Purchase this article with an account.
Kavita Rajeev Hegde, Kristen Deacon; Prevention of oxidative stress-induced metabolic aberrations in the neural retina by caffeine. Invest. Ophthalmol. Vis. Sci. 2019;60(9):2387.
Download citation file:
© ARVO (1962-2015); The Authors (2016-present)
Reactive oxygen species (ROS)-induced damage to the retina has been implicated as one of the contributing factors in the pathogenesis of vision-impairing diseases such as diabetic retinopathy (DR) and age-related macular degeneration (AMD). It is hypothesized that certain nutraceutical antioxidants such as caffeine will be effective in preventing metabolic aberrations induced by ROS in the neural retina. This hypothesis is based on our previous studies demonstrating its effectiveness in preventing oxidative damage to the lens and cataract formation, as well as in protecting the neural retina against UV-A induced biochemical and morphological deterioration.
Bovine retinas were incubated in medium 199 at 37 degrees C for 6 hours. Xanthine (XA)-xanthine oxidase (XO) were used to generate ROS. Incubations were conducted in 3 groups, controls (medium 199 + 0.5mM XA), experimental (medium 199 + XA+ XO), and caffeine group (medium 199 + XA + XO+ 5mM caffeine). Post-incubation retinas were processed for determining protein, lactate and pyruvate concentrations.
Lactate concentration in the controls was 2.62±0.43mM/mg protein, while it decreased to 1.04±0.3 mM/mg protein in the presence of XA-XO. Its level in the caffeine group was significantly higher, 2.44±0.65 mM/mg protein, close to the controls. Pyruvate concentration in the control was 0.16±0.05mM/mg protein. It declined significantly with XA-XO to 0.066±0.02 mM/mg protein. Such decrease was substantially prevented by caffeine, pyruvate level in this group being 0.156±0.03mM/mg protein.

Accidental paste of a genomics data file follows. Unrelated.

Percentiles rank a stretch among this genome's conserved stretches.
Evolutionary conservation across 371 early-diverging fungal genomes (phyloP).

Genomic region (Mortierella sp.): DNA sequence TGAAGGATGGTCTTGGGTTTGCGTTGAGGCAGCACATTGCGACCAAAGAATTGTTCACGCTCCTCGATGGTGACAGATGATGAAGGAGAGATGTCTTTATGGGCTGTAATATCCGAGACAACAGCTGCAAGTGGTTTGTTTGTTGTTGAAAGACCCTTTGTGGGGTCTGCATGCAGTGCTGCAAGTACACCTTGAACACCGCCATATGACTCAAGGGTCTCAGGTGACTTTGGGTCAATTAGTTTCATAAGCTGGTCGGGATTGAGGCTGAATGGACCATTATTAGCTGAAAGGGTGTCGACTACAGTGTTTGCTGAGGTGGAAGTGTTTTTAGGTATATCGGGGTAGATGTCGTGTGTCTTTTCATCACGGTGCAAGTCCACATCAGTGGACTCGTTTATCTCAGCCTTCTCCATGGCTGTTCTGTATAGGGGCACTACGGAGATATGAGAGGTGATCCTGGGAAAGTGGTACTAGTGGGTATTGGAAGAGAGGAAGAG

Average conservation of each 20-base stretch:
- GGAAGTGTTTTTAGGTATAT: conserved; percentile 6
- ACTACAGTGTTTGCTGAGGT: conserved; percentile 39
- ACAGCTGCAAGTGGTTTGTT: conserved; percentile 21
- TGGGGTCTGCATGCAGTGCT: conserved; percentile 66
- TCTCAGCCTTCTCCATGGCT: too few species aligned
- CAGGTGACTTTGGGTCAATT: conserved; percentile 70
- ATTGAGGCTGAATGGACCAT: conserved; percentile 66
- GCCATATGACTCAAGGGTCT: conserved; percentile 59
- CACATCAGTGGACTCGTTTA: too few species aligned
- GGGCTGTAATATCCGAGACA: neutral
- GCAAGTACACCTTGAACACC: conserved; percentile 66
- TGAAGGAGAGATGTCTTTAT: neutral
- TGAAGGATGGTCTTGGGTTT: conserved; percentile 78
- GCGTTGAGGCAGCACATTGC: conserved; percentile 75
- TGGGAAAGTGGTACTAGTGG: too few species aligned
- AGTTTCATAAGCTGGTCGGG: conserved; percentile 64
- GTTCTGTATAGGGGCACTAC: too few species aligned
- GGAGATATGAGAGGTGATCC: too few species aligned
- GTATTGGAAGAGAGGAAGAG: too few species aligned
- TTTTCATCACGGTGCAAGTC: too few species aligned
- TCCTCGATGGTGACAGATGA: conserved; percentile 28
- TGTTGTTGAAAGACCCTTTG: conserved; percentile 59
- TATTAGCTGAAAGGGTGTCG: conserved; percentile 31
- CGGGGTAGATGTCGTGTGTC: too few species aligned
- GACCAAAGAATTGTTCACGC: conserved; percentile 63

Results clearly demonstrate that incubation of neural retina with XA-XO, a source of ROS, induces inhibition of aerobic as well as anaerobic glycolysis reflected in the decrease in the level of pyruvate and lactate levels, respectively. Caffeine was found to be highly effective in preventing such inhibition, due to its ability to scavenge ROS and thereby prevent inactivation of key glycolytic enzymes. Such effect of caffeine in maintaining metabolism of the neural retina exposed to ROS has been shown for the first time.
This abstract was presented at the 2019 ARVO Annual Meeting, held in Vancouver, Canada, April 28 - May 2, 2019.
This PDF is available to Subscribers Only